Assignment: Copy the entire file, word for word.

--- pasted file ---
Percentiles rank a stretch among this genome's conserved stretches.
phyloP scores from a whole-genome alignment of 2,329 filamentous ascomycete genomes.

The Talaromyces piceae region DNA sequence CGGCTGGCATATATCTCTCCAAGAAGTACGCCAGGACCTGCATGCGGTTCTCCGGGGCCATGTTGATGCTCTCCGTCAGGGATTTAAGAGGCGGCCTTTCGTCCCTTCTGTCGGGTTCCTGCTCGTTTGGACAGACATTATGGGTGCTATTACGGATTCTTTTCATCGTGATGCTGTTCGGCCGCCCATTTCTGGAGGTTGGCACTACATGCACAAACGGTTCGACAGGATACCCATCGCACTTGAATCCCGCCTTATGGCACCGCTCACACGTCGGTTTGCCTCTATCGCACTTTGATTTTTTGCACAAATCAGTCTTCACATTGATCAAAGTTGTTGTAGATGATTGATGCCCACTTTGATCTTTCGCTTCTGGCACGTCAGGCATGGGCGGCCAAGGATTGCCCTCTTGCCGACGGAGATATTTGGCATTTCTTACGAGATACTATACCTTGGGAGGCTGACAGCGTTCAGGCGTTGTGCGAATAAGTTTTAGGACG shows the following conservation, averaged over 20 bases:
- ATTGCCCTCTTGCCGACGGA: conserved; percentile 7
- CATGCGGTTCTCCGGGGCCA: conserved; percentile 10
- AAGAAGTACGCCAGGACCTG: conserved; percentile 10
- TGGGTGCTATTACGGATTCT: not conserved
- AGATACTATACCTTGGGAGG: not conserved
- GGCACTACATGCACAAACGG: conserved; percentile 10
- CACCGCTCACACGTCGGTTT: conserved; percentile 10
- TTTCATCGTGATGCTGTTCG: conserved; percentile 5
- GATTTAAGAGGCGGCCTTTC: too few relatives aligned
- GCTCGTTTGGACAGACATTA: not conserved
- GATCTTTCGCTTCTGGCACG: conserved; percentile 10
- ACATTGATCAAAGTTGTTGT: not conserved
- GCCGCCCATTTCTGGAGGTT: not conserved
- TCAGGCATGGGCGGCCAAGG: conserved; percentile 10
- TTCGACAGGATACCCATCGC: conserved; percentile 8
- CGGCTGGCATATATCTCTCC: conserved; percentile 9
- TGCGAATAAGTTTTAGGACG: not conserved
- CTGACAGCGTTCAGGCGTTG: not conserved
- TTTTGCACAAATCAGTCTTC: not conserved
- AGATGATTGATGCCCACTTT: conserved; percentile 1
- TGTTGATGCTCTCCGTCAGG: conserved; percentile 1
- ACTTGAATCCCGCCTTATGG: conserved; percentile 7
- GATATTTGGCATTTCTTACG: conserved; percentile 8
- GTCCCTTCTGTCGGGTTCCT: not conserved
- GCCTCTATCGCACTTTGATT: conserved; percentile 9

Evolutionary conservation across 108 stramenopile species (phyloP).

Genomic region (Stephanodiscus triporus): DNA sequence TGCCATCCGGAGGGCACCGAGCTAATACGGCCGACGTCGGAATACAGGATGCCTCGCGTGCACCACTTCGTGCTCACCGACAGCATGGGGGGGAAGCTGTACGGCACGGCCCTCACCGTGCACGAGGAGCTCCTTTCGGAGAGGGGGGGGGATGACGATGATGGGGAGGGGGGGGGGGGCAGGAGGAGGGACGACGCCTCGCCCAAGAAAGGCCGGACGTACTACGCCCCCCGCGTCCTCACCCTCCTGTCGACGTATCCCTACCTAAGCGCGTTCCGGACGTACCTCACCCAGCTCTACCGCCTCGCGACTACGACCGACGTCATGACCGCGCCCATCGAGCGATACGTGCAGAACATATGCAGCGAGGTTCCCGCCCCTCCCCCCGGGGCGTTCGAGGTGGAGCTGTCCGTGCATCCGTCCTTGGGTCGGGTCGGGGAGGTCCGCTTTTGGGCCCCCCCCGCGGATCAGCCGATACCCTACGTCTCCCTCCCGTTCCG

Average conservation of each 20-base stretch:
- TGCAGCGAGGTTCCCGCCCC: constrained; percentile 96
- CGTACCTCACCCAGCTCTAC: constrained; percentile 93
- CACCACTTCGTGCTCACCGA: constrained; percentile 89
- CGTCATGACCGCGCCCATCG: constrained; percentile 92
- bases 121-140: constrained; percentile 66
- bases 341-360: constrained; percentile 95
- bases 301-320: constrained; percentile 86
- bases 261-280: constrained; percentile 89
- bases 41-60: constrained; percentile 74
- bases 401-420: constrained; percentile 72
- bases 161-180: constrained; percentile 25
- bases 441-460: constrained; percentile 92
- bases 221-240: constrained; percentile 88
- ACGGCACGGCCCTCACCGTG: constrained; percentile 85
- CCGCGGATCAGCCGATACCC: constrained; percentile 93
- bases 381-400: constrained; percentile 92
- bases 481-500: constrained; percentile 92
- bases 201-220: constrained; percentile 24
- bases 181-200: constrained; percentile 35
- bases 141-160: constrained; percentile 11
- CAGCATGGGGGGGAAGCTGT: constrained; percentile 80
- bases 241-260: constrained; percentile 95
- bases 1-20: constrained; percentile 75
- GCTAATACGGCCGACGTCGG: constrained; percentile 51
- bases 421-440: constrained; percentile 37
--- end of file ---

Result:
Percentiles rank a stretch among this genome's conserved stretches.
phyloP scores from a whole-genome alignment of 2,329 filamentous ascomycete genomes.

The Talaromyces piceae region DNA sequence CGGCTGGCATATATCTCTCCAAGAAGTACGCCAGGACCTGCATGCGGTTCTCCGGGGCCATGTTGATGCTCTCCGTCAGGGATTTAAGAGGCGGCCTTTCGTCCCTTCTGTCGGGTTCCTGCTCGTTTGGACAGACATTATGGGTGCTATTACGGATTCTTTTCATCGTGATGCTGTTCGGCCGCCCATTTCTGGAGGTTGGCACTACATGCACAAACGGTTCGACAGGATACCCATCGCACTTGAATCCCGCCTTATGGCACCGCTCACACGTCGGTTTGCCTCTATCGCACTTTGATTTTTTGCACAAATCAGTCTTCACATTGATCAAAGTTGTTGTAGATGATTGATGCCCACTTTGATCTTTCGCTTCTGGCACGTCAGGCATGGGCGGCCAAGGATTGCCCTCTTGCCGACGGAGATATTTGGCATTTCTTACGAGATACTATACCTTGGGAGGCTGACAGCGTTCAGGCGTTGTGCGAATAAGTTTTAGGACG shows the following conservation, averaged over 20 bases:
- ATTGCCCTCTTGCCGACGGA: conserved; percentile 7
- CATGCGGTTCTCCGGGGCCA: conserved; percentile 10
- AAGAAGTACGCCAGGACCTG: conserved; percentile 10
- TGGGTGCTATTACGGATTCT: not conserved
- AGATACTATACCTTGGGAGG: not conserved
- GGCACTACATGCACAAACGG: conserved; percentile 10
- CACCGCTCACACGTCGGTTT: conserved; percentile 10
- TTTCATCGTGATGCTGTTCG: conserved; percentile 5
- GATTTAAGAGGCGGCCTTTC: too few relatives aligned
- GCTCGTTTGGACAGACATTA: not conserved
- GATCTTTCGCTTCTGGCACG: conserved; percentile 10
- ACATTGATCAAAGTTGTTGT: not conserved
- GCCGCCCATTTCTGGAGGTT: not conserved
- TCAGGCATGGGCGGCCAAGG: conserved; percentile 10
- TTCGACAGGATACCCATCGC: conserved; percentile 8
- CGGCTGGCATATATCTCTCC: conserved; percentile 9
- TGCGAATAAGTTTTAGGACG: not conserved
- CTGACAGCGTTCAGGCGTTG: not conserved
- TTTTGCACAAATCAGTCTTC: not conserved
- AGATGATTGATGCCCACTTT: conserved; percentile 1
- TGTTGATGCTCTCCGTCAGG: conserved; percentile 1
- ACTTGAATCCCGCCTTATGG: conserved; percentile 7
- GATATTTGGCATTTCTTACG: conserved; percentile 8
- GTCCCTTCTGTCGGGTTCCT: not conserved
- GCCTCTATCGCACTTTGATT: conserved; percentile 9

Evolutionary conservation across 108 stramenopile species (phyloP).

Genomic region (Stephanodiscus triporus): DNA sequence TGCCATCCGGAGGGCACCGAGCTAATACGGCCGACGTCGGAATACAGGATGCCTCGCGTGCACCACTTCGTGCTCACCGACAGCATGGGGGGGAAGCTGTACGGCACGGCCCTCACCGTGCACGAGGAGCTCCTTTCGGAGAGGGGGGGGGATGACGATGATGGGGAGGGGGGGGGGGGCAGGAGGAGGGACGACGCCTCGCCCAAGAAAGGCCGGACGTACTACGCCCCCCGCGTCCTCACCCTCCTGTCGACGTATCCCTACCTAAGCGCGTTCCGGACGTACCTCACCCAGCTCTACCGCCTCGCGACTACGACCGACGTCATGACCGCGCCCATCGAGCGATACGTGCAGAACATATGCAGCGAGGTTCCCGCCCCTCCCCCCGGGGCGTTCGAGGTGGAGCTGTCCGTGCATCCGTCCTTGGGTCGGGTCGGGGAGGTCCGCTTTTGGGCCCCCCCCGCGGATCAGCCGATACCCTACGTCTCCCTCCCGTTCCG

Average conservation of each 20-base stretch:
- TGCAGCGAGGTTCCCGCCCC: constrained; percentile 96
- CGTACCTCACCCAGCTCTAC: constrained; percentile 93
- CACCACTTCGTGCTCACCGA: constrained; percentile 89
- CGTCATGACCGCGCCCATCG: constrained; percentile 92
- bases 121-140: constrained; percentile 66
- bases 341-360: constrained; percentile 95
- bases 301-320: constrained; percentile 86
- bases 261-280: constrained; percentile 89
- bases 41-60: constrained; percentile 74
- bases 401-420: constrained; percentile 72
- bases 161-180: constrained; percentile 25
- bases 441-460: constrained; percentile 92
- bases 221-240: constrained; percentile 88
- ACGGCACGGCCCTCACCGTG: constrained; percentile 85
- CCGCGGATCAGCCGATACCC: constrained; percentile 93
- bases 381-400: constrained; percentile 92
- bases 481-500: constrained; percentile 92
- bases 201-220: constrained; percentile 24
- bases 181-200: constrained; percentile 35
- bases 141-160: constrained; percentile 11
- CAGCATGGGGGGGAAGCTGT: constrained; percentile 80
- bases 241-260: constrained; percentile 95
- bases 1-20: constrained; percentile 75
- GCTAATACGGCCGACGTCGG: constrained; percentile 51
- bases 421-440: constrained; percentile 37